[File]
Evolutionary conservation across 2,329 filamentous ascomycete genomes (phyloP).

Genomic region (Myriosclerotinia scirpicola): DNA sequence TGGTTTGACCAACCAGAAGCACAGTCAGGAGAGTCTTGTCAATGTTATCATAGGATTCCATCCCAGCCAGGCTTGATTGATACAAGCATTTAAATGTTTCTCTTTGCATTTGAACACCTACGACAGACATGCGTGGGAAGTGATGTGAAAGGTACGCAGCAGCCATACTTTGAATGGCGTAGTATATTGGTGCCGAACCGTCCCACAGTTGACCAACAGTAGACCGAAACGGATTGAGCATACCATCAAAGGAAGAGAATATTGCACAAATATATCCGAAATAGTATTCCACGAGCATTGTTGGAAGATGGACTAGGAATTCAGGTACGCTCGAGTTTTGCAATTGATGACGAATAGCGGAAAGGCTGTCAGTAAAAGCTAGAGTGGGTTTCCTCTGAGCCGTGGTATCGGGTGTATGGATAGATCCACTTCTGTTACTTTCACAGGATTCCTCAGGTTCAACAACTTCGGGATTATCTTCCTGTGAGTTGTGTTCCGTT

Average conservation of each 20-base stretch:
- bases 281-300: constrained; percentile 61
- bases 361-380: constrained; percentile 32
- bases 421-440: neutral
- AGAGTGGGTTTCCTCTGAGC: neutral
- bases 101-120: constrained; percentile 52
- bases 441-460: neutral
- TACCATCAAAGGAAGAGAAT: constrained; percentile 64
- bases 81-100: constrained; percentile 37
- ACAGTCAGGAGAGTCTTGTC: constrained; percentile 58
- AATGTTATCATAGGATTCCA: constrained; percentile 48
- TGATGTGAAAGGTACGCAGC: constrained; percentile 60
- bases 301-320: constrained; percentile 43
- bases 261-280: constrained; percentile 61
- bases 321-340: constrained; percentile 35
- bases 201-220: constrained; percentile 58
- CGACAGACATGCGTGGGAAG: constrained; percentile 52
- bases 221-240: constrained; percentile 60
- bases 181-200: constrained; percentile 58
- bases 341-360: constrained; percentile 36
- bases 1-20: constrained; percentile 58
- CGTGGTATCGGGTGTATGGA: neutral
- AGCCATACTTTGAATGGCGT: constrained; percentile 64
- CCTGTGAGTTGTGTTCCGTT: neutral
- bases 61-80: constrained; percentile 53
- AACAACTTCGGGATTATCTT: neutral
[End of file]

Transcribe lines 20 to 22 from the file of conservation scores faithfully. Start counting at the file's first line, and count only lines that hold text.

- bases 221-240: constrained; percentile 60
- bases 181-200: constrained; percentile 58
- bases 341-360: constrained; percentile 36